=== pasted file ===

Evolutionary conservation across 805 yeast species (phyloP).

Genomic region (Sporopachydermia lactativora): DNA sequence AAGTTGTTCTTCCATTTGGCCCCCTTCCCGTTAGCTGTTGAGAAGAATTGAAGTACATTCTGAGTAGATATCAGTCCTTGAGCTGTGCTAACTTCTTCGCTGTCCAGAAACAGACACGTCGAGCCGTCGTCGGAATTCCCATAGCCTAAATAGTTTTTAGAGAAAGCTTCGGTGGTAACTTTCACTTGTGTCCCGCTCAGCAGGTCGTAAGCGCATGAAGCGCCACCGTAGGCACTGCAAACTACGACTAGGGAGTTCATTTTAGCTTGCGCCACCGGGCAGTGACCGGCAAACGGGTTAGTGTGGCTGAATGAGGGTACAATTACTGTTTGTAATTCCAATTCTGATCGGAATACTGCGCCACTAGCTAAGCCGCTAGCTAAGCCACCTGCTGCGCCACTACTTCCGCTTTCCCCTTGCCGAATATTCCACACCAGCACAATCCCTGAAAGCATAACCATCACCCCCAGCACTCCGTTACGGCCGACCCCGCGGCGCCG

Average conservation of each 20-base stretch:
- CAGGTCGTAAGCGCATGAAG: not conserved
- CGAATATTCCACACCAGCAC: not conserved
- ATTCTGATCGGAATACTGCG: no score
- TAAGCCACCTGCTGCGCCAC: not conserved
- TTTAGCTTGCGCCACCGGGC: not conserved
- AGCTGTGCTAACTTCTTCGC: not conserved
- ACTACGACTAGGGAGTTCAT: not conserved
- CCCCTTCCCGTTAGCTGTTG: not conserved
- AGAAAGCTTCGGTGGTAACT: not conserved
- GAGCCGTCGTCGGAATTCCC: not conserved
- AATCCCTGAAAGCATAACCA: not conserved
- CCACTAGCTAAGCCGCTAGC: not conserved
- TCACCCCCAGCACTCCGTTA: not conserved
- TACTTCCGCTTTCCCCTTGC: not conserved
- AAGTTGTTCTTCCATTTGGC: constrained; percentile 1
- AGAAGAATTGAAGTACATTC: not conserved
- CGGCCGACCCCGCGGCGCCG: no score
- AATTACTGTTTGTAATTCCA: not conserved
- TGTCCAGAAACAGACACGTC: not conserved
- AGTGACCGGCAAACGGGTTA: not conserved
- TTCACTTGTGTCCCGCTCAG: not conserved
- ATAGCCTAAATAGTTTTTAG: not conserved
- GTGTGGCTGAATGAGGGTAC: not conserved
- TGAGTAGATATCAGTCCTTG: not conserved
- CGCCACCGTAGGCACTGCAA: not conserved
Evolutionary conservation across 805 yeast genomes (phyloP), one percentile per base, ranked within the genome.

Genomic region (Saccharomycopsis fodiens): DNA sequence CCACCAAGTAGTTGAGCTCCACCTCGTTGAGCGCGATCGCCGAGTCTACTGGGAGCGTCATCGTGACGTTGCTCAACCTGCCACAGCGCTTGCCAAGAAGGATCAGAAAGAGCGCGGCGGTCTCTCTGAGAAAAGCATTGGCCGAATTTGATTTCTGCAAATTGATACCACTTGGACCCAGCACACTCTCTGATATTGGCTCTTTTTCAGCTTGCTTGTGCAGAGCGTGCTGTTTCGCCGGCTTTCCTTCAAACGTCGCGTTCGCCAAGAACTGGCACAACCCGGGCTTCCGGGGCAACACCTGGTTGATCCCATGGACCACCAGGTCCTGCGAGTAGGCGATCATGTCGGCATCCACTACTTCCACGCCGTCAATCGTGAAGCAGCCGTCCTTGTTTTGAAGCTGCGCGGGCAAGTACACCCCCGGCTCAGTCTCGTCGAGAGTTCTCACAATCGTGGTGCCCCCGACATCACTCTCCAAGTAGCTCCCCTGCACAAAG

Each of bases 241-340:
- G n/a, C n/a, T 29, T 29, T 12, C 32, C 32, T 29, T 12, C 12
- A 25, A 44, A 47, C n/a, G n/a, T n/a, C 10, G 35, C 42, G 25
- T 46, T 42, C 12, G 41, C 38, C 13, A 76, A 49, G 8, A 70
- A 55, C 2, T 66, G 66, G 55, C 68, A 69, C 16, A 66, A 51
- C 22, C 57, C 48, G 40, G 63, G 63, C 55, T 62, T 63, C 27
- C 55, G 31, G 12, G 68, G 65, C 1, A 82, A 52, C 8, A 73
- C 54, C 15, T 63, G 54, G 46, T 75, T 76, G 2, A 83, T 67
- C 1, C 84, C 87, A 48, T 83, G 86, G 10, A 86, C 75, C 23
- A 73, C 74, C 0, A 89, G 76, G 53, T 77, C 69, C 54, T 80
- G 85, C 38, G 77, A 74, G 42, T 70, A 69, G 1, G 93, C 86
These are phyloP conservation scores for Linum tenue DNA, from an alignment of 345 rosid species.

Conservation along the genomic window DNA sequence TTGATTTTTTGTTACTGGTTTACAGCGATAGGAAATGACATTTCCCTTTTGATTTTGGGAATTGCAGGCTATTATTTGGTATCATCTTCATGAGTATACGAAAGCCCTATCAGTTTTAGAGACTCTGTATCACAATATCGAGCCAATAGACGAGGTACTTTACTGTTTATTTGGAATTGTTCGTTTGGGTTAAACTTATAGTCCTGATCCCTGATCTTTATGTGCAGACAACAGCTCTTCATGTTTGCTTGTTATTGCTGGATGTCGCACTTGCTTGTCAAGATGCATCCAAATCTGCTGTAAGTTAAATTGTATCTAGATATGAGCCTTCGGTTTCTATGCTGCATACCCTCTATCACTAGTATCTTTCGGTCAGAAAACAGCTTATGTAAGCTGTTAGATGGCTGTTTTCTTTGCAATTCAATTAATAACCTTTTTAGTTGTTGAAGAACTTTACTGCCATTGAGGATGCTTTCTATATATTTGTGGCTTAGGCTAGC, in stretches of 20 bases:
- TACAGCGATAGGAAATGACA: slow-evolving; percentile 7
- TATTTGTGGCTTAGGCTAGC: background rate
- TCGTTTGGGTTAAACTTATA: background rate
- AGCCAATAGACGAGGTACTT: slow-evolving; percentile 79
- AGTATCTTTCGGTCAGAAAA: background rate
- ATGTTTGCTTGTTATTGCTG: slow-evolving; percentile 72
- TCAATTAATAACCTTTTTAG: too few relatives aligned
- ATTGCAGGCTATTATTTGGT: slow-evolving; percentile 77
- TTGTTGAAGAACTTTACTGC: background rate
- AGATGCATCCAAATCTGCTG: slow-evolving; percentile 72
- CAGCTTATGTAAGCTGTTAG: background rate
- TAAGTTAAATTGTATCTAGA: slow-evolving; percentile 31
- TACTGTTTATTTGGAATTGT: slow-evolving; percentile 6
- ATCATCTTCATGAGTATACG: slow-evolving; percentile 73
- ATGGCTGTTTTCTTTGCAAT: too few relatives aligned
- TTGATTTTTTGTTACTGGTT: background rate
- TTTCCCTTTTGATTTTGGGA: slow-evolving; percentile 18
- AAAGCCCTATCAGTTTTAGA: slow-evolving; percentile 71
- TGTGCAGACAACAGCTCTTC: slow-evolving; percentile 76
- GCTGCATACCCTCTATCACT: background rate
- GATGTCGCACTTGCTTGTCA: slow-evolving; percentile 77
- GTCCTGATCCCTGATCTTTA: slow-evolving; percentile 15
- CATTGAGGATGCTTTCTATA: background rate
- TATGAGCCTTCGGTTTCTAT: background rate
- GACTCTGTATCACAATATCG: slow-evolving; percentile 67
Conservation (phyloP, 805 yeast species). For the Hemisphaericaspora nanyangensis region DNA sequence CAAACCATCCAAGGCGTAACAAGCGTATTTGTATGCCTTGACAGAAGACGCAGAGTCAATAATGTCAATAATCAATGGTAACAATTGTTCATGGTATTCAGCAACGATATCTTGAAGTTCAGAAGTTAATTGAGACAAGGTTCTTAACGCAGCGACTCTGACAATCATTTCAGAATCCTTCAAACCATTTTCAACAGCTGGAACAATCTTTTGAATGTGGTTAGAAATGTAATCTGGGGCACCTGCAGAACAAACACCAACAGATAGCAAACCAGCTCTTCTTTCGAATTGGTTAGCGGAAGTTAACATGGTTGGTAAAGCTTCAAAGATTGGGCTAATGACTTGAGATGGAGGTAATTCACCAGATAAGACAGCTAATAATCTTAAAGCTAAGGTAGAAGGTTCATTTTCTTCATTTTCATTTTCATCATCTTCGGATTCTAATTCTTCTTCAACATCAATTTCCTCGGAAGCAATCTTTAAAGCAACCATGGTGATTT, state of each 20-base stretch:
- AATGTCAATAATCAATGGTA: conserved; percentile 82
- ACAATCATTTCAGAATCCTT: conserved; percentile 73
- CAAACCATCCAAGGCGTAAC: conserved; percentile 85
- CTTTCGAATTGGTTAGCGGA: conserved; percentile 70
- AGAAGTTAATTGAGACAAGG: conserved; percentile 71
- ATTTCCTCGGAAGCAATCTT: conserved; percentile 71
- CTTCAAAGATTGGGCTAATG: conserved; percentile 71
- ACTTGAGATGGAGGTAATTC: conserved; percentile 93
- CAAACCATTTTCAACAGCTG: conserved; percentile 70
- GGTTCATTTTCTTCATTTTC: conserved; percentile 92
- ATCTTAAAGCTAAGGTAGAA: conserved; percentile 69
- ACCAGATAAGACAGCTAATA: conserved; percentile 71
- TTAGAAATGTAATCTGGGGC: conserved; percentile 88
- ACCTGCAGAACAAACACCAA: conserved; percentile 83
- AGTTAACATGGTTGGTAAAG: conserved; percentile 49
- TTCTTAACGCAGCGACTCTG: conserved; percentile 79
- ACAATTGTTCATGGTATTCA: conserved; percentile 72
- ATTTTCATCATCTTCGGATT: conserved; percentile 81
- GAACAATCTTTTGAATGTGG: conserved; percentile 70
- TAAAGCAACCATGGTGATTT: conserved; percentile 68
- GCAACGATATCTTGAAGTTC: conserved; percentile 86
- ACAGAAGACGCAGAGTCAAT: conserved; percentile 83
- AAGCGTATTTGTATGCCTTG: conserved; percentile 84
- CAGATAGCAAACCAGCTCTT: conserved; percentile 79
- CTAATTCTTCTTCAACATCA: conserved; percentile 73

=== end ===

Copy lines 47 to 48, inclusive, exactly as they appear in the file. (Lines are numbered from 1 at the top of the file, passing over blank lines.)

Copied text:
- AGCCAATAGACGAGGTACTT: slow-evolving; percentile 79
- AGTATCTTTCGGTCAGAAAA: background rate